Every sister has a film she considers a black cult classic. Whether a family drama, a soapy Tyler Perry flick, or an oft-rerun-on-cable romantic comedy, there’s always that film that we’ve seen 100 times and can recite from opening to end credits. But when it comes to matters of the heart, sometimes our favorite flicks fail us. In epic proportions. Let’s revisit a few fan favorites that dispense pretty mixed and messy morals about courtship, marriage, and love.

1. “Let a man be a man.” – Vivica A. Fox as Maxine, Soul Food

If this advice were, “Don’t intervene unless you’re invited,” that would be great. But by making it gender-specific, something bad happens.

Men don’t need to be “allowed” to be men. Women don’t need to be unconditionally “submissive” so that men can “be men.” And if “being a man” means choosing pride over employment, as in the case of the newly married Lem (Mekhi Phifer) in Soul Food, you may want to reconsider the man you chose.

2. “Sometimes, a man and a woman have an understanding that no one else understands.” S. Epatha Merkerson as Nanny, Lackawanna Blues

This one sounds sweet on its surface. But if no one else understands why you’re with someone, that’s probably a red flag. In Nanny’s case, her ne’er-do-well, chronically womanizing, younger husband stood in stark and inexplicable contrast to her selfless, industrious, faithful personality. No secret understanding is worth that much heartache and that many headaches.

3. “I lie to you because I love you.” – Tyrese Gibson as Jody, Baby Boy

Is Baby Boy a satire? Ten years later, I’m still asking myself that. But let’s say we’re supposed to take it at face value, which is most likely. This one should be self-explanatory. Jody’s lying about the ridiculous number of women he’s sleeping with on the side. Nothing says love like the constant threat of STIs and HIV/AIDS.

4. “I might’ve been more prissy in the situation, but when I said Quincy could do better,” I meant you.” – Alfre Woodard as Camille Wright, Love and Basketball

I’m always a minority with this opinion, but Quincy never treated Monica well. They had a hot and heavy prom night and a low-stakes romance as college freshman. But the minute the relationship ceased to revolve around him, Quincy started being a grade-A jerk to the supposed love of his life. Even in the game-for-his-heart, he had to “prove something” by besting her and dashing her hopes, before deigning to reconcile with her.

So advising Monica to fight for Quincy was a bad move, Mom. Chasing someone who has never chased you is generally an ill-advised idea.

5. Vivica A. Fox as Shanté Smith, Two Can Play That Game

In art as in life, Vivica Fox is a fount of bad relationship wisdom. Take any of her advice in this film, with its complicated metrics for securing male devotion, and you’ll find yourself in a world of trouble. With rules like, “Break up with him before he breaks up with you” and “When your man messes up, no matter how small it is, you’ve got to punish him,” you’ll find yourself slinking up to your ex, hat in hand, hoping he’ll take you back, just like Shanté had to do. But then, that was the whole point of the movie: you can’t game a man into fidelity, attentiveness, or commitment. It’s a daily exercise in vulnerable, honest communication. Cards on the table, not stashed in the garter up your skirt.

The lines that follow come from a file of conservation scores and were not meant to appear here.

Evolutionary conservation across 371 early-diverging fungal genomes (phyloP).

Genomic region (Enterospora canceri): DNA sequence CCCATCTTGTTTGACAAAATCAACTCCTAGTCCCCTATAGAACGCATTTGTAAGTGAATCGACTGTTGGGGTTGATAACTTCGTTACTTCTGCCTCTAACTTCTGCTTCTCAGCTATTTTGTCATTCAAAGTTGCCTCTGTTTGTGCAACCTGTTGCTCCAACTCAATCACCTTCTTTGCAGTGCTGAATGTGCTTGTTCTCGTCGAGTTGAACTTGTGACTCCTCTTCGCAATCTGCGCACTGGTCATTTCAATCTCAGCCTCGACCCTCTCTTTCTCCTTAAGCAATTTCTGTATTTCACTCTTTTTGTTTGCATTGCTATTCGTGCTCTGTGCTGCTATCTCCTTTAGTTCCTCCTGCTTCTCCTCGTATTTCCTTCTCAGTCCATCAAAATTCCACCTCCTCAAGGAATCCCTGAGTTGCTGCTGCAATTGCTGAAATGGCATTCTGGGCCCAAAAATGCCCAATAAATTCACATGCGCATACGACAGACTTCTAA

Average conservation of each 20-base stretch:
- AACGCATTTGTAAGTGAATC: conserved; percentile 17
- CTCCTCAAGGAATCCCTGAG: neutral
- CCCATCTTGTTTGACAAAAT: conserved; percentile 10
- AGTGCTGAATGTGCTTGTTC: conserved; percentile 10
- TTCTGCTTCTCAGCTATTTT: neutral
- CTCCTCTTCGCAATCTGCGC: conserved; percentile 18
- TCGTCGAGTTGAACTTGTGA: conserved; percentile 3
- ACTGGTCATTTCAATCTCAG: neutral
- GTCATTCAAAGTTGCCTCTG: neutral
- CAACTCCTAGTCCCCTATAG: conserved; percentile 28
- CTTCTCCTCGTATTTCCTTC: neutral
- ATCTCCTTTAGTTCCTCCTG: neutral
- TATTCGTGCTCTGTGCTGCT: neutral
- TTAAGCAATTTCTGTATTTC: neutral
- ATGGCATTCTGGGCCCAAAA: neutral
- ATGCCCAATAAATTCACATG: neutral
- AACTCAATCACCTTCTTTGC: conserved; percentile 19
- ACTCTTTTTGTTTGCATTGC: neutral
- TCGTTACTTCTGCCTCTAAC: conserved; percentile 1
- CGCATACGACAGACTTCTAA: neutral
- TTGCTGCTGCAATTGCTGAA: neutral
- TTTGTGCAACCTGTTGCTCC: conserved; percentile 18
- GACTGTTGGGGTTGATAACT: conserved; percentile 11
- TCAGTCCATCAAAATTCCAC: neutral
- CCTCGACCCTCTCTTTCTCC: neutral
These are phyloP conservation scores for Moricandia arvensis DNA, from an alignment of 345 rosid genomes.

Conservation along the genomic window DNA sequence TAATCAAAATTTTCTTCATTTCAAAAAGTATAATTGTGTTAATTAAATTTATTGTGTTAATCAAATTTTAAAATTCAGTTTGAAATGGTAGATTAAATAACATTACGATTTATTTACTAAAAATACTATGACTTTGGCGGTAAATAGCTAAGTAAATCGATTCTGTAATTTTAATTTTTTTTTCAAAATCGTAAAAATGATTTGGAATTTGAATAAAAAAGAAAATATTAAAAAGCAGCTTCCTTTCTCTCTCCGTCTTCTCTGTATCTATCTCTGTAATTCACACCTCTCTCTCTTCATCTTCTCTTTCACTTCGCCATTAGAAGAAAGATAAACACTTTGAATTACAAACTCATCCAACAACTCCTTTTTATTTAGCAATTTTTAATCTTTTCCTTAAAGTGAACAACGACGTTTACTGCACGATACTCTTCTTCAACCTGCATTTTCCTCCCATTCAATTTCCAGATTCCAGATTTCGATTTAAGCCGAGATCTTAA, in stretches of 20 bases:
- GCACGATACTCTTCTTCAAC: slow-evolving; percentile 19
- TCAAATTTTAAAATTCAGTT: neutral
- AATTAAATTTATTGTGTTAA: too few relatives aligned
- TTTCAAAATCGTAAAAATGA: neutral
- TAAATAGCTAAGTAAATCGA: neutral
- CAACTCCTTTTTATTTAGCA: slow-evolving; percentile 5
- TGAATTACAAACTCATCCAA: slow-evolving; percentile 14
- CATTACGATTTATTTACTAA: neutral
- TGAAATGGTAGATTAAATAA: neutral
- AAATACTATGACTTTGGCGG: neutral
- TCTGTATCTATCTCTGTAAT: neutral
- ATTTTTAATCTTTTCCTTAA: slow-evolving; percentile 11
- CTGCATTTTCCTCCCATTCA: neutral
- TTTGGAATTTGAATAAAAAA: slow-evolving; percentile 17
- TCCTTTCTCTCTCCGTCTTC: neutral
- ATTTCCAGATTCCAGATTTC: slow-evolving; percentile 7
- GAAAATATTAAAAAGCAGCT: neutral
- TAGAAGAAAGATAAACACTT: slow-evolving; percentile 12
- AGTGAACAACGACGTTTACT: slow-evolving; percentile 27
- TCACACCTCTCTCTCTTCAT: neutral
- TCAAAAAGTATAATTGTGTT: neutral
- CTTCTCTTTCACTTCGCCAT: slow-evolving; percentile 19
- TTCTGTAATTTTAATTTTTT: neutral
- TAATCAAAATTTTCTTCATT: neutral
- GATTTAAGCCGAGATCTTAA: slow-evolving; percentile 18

• nestafan2

    Perhaps we all are just watching movies “for entertainment,” but moviemakers are clever enough to know that the underlying messages in the movies they make can seep into the consciousness of the audience–especially females. Some women think they are “too smart” to take their romantic cues from movie characters, but these are the same women who will make detrimental romantic decisions because their favorite movie character did it and it worked for her. I’d venture to say that there are some women who believe that sleeping with a man on the first date like “Nina Mosely” did will get them a long term relationship with a Lorenz Tate-like knight in shining armor. But in reality it probably hasn’t and won’t.

    Then there are the “I watch this movie because it was funny” type of audience. These people rarely extract anything from anything. Perhaps from lack of maturity, but mostly from lack of perception. Even an insightful article such as this will fail to evoke a meaningful discussion.

  • Kai

    @ruggie LOL dead. That’s exactly what I was thinking when I read his post…

  • chanela

    i cringe whenever i hear anyone say something along the lines of “let him/her be” or” let them do what they want” especially pertaining to an able bodied adult. how can you “let” (a word that means to allow someone or give permission to do something) an adult be them?


    how does giving your opinion on something automatically mean that you’re not allowing someone to do something.

    huh? lol

    the things people say everyday that they realize don’t really make much sense. especially when people try to use “let him/her be” as a valid argument.

  • Nnaattaayy

    You’re not in the minority- I didn’t like Love and Basketball because the dude was so rude to her yet she continued to seek him out. My brother made me watch that movie because its supposedly a classic, but I think its crap lol.

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